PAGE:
My relationship with Amrita Pritam is somewhat fresh, one can say. What seems like a life-long association now began only in 2014. I had bought a Rajkamal paperback edition of Pritam’s selected poems, Pratinidhi Kavitaein. I had only heard of her before, as one does – flagbearer of women’s poetry in India and Punjabi literature, Jnanpith winner, Padma Bhushan and Padma Vibhushan awardee, a “feminist before feminists”, and so on.

And, of course, of her much talked about romance with the “people’s poet” Sahir Ludhianvi, and her platonic bond with Imroz that lasted more than forty years, until she died in 2005. Main Tainu Pher Milangi – “I will meet you yet again”, she commits. Little did I know that I was in for a rather peculiar and fiercely personal engagement with the poet’s life, writing, and persona, in less than five years – so much so, that I would be desperate to write what follows.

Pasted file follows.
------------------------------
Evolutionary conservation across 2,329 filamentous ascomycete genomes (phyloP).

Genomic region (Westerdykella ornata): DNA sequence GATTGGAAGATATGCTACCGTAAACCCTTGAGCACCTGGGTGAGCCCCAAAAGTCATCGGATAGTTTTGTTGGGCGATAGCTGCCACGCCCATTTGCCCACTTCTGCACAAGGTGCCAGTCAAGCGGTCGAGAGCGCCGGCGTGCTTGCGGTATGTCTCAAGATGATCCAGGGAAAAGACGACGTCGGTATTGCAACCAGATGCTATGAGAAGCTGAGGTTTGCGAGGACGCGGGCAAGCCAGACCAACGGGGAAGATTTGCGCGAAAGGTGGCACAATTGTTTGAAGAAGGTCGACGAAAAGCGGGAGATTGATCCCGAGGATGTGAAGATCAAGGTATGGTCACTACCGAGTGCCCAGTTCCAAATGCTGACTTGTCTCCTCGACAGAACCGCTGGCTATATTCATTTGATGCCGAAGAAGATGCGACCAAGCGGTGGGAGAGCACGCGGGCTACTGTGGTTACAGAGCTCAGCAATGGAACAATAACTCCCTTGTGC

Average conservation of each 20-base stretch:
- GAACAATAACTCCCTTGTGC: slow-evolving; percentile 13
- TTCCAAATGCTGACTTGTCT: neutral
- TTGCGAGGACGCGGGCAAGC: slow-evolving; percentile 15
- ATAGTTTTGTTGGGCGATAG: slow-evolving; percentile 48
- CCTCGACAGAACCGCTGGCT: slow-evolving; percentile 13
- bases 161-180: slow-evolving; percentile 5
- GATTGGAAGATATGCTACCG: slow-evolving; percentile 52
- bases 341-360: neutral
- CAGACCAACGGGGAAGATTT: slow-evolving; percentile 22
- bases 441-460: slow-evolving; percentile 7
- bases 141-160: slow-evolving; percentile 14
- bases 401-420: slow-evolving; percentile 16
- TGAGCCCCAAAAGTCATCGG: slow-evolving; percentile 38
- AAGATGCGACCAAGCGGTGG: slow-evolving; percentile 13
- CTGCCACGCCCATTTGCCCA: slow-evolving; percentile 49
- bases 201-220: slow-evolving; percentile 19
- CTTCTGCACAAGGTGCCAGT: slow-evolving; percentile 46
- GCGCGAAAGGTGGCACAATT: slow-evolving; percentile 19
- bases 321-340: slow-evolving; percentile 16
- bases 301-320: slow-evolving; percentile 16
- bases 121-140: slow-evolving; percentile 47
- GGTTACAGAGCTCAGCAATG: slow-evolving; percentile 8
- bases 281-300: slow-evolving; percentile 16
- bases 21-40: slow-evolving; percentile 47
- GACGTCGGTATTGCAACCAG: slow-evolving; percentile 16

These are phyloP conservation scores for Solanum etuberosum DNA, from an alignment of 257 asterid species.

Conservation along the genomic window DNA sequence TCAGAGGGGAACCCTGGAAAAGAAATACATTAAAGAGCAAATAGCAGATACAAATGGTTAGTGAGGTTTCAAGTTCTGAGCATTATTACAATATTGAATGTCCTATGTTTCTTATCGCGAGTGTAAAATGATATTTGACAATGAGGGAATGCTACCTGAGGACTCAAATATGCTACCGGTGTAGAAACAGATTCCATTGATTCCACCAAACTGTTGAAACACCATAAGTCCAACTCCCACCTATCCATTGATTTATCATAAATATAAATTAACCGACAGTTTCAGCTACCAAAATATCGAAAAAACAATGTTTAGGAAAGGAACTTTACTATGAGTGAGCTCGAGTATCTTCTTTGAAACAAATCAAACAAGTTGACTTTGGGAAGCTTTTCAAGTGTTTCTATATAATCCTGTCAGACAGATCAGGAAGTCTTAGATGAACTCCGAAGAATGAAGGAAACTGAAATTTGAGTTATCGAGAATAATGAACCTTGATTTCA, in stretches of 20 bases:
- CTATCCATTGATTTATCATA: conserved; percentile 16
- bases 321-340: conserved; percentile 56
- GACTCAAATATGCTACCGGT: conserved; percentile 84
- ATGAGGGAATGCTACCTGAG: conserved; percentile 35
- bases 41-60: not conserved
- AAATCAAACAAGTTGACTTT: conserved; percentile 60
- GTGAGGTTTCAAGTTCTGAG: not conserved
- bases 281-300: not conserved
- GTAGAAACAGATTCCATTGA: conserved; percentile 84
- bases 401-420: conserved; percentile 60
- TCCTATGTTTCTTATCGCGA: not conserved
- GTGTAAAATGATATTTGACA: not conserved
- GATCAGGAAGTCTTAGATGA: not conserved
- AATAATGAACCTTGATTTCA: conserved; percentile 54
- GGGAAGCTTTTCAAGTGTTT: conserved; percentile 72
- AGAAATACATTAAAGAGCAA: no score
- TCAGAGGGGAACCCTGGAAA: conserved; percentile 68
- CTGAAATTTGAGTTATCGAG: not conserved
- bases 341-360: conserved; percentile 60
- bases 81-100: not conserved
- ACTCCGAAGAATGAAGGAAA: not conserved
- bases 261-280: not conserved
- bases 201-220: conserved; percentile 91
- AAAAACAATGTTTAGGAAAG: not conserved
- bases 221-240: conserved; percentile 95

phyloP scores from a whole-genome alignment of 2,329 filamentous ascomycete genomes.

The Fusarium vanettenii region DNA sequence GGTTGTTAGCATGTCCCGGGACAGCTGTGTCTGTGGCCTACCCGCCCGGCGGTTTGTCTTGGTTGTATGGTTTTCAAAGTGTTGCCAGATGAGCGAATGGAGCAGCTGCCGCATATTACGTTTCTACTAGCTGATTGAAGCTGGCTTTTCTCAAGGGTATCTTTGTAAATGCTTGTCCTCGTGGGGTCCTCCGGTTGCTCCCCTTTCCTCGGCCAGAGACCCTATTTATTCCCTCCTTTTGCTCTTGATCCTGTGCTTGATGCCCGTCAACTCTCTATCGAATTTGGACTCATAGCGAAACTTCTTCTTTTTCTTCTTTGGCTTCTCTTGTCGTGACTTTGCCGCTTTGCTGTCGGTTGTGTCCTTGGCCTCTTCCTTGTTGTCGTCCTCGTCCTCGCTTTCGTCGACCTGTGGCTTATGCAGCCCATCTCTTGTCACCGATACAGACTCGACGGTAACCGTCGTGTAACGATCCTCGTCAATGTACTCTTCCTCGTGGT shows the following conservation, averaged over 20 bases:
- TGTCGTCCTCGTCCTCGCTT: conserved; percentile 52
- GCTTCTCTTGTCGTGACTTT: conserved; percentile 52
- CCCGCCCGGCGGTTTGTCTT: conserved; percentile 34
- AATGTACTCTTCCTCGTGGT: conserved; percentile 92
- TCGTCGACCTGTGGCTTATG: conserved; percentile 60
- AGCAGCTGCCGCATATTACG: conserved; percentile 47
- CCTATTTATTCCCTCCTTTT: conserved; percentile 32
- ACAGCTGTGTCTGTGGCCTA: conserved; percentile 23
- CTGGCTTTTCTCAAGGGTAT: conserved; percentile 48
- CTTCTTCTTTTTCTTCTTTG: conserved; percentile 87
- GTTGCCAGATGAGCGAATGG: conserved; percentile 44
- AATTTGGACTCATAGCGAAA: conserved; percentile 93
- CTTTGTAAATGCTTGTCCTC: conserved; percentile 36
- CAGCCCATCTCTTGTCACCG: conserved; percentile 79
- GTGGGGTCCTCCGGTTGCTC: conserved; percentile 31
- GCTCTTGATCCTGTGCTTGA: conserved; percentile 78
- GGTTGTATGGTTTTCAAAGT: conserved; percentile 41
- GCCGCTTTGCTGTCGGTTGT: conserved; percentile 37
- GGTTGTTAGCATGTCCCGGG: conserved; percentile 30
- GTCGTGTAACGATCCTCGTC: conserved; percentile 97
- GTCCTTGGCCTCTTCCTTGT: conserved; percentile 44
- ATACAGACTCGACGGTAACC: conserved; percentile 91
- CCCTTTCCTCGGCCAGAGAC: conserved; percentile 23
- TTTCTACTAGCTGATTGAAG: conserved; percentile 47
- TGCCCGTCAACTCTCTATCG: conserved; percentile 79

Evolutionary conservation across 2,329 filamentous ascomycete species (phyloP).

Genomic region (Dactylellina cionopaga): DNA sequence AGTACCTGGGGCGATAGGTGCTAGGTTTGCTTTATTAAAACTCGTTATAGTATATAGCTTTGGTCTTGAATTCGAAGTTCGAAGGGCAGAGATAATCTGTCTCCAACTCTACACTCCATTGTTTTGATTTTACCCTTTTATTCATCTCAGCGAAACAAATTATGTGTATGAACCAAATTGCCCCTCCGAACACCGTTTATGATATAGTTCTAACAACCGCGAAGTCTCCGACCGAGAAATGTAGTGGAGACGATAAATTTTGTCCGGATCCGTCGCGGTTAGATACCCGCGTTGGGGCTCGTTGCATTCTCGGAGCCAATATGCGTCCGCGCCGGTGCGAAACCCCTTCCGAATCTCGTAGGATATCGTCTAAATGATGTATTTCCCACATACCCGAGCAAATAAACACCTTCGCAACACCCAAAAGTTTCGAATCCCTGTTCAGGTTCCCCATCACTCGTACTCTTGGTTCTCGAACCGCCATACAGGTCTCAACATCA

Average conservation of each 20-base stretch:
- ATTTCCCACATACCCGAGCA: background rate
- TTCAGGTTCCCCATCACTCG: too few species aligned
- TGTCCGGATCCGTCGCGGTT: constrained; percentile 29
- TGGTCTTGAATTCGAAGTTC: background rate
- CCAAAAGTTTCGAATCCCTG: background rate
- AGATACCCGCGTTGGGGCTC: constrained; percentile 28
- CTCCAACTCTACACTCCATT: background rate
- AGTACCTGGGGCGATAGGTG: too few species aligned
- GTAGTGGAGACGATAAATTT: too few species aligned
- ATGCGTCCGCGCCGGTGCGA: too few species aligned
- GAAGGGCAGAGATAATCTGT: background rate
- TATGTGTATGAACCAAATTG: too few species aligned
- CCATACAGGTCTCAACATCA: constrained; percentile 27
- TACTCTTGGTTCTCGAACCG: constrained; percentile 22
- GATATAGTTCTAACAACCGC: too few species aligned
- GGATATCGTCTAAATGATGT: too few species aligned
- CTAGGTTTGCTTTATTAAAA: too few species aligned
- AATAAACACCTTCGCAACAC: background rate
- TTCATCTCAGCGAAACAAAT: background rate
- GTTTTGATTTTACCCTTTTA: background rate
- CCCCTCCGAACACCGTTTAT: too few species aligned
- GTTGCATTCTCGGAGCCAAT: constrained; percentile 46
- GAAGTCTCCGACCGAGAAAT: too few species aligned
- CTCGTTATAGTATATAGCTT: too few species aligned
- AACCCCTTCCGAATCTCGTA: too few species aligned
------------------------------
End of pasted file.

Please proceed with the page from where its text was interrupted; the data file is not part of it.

A Meeting

After several years
Suddenly, a meeting
Our souls
Trembled like a poem

Ahead of us
As an entire night –
While half of the poem
Huddled in one corner,
Another half
Sat in another corner

Then at daybreak
We met, like pieces of
Torn pages
I held his hand
In my hand
He took my arm
In his arm

And we
Laughed like a censor
And placed the page
On a cold table,
Casting a line
On that entire poem

— Translated from " Ek Mulakat"

I recall reading the dull, flimsy paperback edition all night, and then calling the friend who had inspired me to read her. “You’ll like her,” he was positive earlier. His certainty had surprised me, but he had proven to be correct. “I have never felt like this before,” I told him. What I had also meant was, I had never felt so much at once before. Feelings that were comprehensive, yet incomprehensible. I gazed at her face for long. It gazed back. The calm matched the silence that follows an engrossing, engaging conversation.

While I stood
silent, sober and still
the nearby sea bore a tempest

Then god knows what came onto the sea
It packed the storm
into a sack of sorts
handed it over to me
and stood farther away, amused

I was astonished
But accepted the marvel anyway
I knew that such events
Occurred, if only, once in an era

Thousands of thoughts
Reflected in my head
But I stood still, wondering
how will I carry it to my town?

Each street of my town is narrow